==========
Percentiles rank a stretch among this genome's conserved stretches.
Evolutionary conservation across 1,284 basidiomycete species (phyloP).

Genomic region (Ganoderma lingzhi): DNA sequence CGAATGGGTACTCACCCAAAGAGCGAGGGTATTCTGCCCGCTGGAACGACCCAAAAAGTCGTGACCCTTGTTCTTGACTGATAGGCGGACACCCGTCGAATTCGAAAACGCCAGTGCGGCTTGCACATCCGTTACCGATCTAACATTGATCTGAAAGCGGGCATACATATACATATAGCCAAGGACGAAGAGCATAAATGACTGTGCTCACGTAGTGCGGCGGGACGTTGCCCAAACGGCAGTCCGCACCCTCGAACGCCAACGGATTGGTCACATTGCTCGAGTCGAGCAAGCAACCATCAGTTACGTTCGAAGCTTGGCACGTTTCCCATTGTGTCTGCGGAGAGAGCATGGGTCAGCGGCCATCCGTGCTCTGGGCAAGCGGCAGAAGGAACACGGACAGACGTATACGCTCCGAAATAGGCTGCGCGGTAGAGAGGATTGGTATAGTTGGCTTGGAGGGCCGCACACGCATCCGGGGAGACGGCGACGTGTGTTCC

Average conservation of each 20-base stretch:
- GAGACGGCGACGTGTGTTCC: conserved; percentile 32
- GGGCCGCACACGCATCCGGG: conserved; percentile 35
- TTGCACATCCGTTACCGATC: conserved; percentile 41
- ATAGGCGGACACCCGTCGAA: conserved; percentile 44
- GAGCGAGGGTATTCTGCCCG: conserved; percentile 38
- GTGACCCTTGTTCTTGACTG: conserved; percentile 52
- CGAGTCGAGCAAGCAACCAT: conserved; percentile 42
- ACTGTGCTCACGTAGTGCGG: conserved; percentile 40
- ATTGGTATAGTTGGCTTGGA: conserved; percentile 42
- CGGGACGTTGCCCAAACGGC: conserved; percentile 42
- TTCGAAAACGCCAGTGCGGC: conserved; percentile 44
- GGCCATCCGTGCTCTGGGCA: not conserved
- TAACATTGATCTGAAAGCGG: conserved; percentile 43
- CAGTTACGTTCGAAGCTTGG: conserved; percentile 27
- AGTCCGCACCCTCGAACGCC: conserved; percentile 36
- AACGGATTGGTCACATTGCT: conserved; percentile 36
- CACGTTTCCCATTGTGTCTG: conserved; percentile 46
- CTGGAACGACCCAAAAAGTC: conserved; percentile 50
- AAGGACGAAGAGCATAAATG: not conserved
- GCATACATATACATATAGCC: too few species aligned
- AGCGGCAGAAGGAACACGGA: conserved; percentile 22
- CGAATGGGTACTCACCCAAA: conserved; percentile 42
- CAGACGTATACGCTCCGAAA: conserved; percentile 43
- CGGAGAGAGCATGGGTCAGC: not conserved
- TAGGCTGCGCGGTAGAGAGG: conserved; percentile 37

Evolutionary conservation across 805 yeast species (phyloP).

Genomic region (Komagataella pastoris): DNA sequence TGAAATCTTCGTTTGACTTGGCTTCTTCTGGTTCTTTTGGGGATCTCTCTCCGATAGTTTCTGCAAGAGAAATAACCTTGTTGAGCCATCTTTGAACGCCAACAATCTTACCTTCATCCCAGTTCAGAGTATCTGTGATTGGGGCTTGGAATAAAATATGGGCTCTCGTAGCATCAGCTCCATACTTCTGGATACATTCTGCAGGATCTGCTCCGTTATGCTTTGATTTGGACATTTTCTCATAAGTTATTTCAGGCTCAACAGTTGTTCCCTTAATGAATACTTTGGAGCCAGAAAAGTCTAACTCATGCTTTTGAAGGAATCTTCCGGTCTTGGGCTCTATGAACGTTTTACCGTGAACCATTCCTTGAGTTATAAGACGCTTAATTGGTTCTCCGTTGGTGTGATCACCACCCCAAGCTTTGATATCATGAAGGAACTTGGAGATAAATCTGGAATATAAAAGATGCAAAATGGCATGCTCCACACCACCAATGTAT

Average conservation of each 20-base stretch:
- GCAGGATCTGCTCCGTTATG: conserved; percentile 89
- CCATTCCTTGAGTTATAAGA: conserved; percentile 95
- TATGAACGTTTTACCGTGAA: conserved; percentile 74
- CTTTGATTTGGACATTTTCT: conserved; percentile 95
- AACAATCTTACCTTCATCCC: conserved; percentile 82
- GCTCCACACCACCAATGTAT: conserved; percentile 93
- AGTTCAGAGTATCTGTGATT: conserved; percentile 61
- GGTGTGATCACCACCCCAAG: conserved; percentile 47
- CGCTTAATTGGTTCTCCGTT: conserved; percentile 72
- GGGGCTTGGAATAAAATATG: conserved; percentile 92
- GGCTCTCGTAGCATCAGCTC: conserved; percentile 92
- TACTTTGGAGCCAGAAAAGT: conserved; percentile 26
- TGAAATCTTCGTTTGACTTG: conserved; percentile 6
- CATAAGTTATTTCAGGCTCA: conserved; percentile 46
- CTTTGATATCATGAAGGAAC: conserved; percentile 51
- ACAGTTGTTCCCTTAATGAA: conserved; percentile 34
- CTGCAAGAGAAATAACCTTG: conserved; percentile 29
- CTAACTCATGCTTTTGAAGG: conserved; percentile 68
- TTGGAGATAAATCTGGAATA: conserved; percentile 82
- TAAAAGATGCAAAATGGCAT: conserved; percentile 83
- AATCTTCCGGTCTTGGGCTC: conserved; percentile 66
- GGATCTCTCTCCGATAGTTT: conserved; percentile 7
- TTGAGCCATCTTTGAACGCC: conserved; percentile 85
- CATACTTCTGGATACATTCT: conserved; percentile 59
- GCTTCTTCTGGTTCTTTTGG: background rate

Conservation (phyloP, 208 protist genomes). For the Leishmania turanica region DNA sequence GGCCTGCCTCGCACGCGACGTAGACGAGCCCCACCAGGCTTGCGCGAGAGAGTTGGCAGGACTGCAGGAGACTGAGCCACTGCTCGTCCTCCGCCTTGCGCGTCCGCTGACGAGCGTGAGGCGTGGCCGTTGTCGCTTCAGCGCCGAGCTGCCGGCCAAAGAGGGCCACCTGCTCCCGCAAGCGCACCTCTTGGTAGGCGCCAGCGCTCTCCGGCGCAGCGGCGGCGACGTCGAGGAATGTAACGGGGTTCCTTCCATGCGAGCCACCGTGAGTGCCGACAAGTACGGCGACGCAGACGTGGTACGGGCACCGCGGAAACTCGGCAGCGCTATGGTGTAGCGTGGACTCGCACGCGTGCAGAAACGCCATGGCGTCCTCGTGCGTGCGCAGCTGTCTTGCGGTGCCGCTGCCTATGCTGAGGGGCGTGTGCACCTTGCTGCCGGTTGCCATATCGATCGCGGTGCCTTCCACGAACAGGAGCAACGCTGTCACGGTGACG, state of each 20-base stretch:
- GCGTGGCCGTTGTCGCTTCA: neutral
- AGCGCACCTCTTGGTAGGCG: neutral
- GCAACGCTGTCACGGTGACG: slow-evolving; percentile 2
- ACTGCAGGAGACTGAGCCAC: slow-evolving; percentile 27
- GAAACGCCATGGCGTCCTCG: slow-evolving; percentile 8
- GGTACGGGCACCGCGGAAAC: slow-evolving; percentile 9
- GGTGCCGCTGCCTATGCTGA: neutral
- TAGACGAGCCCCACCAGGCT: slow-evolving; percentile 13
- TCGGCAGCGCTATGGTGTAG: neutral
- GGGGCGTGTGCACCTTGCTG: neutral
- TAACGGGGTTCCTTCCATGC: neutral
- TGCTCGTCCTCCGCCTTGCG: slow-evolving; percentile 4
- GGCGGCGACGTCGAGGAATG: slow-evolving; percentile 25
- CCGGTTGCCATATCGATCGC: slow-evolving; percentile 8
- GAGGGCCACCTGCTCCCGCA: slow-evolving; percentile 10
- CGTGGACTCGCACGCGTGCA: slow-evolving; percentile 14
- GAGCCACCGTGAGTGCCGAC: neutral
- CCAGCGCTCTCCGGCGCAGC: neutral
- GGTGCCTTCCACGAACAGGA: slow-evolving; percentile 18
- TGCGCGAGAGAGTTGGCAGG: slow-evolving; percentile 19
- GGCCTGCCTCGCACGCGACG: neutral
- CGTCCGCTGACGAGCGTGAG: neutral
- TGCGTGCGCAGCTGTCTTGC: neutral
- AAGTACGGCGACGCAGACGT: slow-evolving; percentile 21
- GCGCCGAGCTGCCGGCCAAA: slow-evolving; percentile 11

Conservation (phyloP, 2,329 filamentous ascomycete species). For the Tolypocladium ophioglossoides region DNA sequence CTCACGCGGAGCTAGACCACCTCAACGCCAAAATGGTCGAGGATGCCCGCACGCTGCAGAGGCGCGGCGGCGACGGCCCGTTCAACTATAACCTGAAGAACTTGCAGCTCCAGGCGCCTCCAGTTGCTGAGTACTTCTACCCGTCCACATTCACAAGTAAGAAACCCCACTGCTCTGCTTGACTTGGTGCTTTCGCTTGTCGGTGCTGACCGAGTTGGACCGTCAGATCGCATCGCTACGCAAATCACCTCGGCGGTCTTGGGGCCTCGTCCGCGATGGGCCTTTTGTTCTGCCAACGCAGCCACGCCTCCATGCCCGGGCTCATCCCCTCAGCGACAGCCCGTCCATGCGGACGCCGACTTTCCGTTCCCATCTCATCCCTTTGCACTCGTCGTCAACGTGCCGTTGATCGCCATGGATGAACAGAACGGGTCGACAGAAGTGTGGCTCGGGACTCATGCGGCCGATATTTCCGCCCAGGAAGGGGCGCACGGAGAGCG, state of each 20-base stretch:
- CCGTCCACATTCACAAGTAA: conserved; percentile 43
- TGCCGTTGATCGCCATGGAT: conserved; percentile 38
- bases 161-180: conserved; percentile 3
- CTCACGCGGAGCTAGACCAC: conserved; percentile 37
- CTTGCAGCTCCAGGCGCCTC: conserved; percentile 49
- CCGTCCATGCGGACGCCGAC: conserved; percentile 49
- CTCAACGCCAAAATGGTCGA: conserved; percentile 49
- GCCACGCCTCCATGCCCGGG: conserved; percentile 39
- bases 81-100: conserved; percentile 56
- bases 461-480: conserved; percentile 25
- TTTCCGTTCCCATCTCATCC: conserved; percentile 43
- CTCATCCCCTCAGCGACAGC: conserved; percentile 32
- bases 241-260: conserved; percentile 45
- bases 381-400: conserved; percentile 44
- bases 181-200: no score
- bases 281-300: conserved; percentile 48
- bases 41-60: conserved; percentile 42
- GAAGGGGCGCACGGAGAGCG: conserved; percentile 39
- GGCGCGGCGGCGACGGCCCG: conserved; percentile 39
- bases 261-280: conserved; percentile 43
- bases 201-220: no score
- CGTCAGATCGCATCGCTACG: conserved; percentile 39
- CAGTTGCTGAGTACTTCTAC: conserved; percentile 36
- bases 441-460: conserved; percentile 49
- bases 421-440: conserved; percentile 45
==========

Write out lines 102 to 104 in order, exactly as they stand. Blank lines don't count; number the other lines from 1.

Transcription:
- GAAGGGGCGCACGGAGAGCG: conserved; percentile 39
- GGCGCGGCGGCGACGGCCCG: conserved; percentile 39
- bases 261-280: conserved; percentile 43